Additionally, I would like to show you an example of an amazing young lady who was a high school competitive runner, and how becoming overheated affected her.  She is quite an inspiration!

Until next time….

Love & Light

D & D

Drop us a line and tell us what you think we’d love to hear from you!

Episode 7 — Excess Baggage: Traveling and Dating with MS

Listen to Episode 7  of Myelin & Melanin!

Traveling and dating with MS is no walk in the park — it’s often fraught with anxiety and hassle. To put it simply, MS is excess baggage. Join us as we discuss some of our experiences and musings on traveling and dating with MS.

Check us out, listen and subscribe to the podcast on iTunes or SoundCloud. Also, follow us on Facebook, Twitter and Instagram @myelinmelanin to keep abreast of our latest goings on!

We also have a new YouTube channel. Search “Myelin and Melanin” on YouTube to find us — check us out and subscribe!

Please feel free to reach out and comment with questions, feedback or suggestions for what you’d like to hear in future episodes.


It’s Easy to Go Fast

“It’s easy to go fast.” – Lindsey Vonn

I was watching the Oscars a few weeks ago, and one of the reporters on the red carpet asked Lindsey Vonn if it was easy being at the Oscars, walking the red carpet. She replied with a resounding “NO.” Then the reporter said, “You’re an Olympic athlete, I can’t believe you’d be nervous.” Lindsey so eloquently said, “Yes I am, it’s easy to go fast.” She then went on to say being there was a bit out of her comfort zone, albeit exciting. For those of you unfamiliar with Lindsey, she’s a 4-time World Cup champion and won an Olympic gold medal in 2010. Needless to say, she has dominated the ski slopes for quite some time.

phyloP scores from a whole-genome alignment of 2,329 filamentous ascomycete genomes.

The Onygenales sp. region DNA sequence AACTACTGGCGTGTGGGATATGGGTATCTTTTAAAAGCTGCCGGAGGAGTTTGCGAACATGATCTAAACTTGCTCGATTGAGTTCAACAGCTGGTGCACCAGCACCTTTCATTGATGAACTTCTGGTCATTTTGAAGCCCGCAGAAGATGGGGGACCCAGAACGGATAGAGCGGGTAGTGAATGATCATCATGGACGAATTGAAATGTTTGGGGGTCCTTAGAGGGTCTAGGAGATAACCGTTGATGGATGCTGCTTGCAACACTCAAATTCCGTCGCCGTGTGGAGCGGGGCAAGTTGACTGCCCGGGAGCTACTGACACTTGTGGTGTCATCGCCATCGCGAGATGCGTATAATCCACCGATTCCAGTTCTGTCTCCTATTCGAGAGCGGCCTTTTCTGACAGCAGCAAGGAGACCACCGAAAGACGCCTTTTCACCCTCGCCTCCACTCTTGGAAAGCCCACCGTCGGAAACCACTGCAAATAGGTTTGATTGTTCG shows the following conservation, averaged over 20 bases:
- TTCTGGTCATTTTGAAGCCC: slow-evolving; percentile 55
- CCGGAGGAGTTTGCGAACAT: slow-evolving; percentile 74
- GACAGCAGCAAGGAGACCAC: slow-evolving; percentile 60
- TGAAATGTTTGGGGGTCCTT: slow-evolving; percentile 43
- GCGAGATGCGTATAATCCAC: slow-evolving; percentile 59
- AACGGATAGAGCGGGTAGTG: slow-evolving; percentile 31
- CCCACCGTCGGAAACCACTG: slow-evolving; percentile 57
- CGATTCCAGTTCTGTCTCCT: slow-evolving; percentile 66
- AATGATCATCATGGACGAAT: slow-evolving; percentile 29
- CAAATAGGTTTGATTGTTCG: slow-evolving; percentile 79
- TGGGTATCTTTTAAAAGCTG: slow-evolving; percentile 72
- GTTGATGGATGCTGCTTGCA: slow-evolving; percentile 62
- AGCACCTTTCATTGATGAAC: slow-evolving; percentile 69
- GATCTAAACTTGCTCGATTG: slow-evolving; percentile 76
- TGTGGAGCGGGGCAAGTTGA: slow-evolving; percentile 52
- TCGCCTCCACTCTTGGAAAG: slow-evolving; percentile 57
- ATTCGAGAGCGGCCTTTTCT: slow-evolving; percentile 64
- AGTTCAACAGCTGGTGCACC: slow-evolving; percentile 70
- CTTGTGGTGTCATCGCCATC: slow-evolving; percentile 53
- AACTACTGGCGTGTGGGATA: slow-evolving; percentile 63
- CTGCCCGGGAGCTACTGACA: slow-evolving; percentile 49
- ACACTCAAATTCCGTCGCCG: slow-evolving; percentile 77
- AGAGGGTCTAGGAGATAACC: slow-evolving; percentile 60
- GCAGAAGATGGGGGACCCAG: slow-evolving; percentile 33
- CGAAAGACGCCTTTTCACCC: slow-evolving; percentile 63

Oddly, Lindsey’s response resonated with me and her words wouldn’t leave my mind. I kept hearing, “It’s easy to go fast.”

That absolutely rings true for a majority of us in the daily rat race. Even daylight savings has to get in and push ahead on the fast train. But my question is “why”? Why try to rush through daily life? Shouldn’t we be taking a pause without feeling guilty? Aren’t we more productive and less likely to make errors when we take our time?

How does this relate to people with MS? We know that mobility can pose a challenge to those that have gait issues. Not to mention spasticity, which makes muscles feel like 1,000-pound weights at times. Becoming too tired as you rush through your day can pose problems and possibly spin you into a whirlwind — or even worse, lead you to symptoms going awry.

I think in order to feel better about checking things off of your list, it is important to remember to rest.  SLOW DOWN.   I think you may find interest in how many view life in the slow lane. The article below goes into more explanation on the importance of slowing, resting and taking breaks. “It’s easy to go fast”,  isn’t it?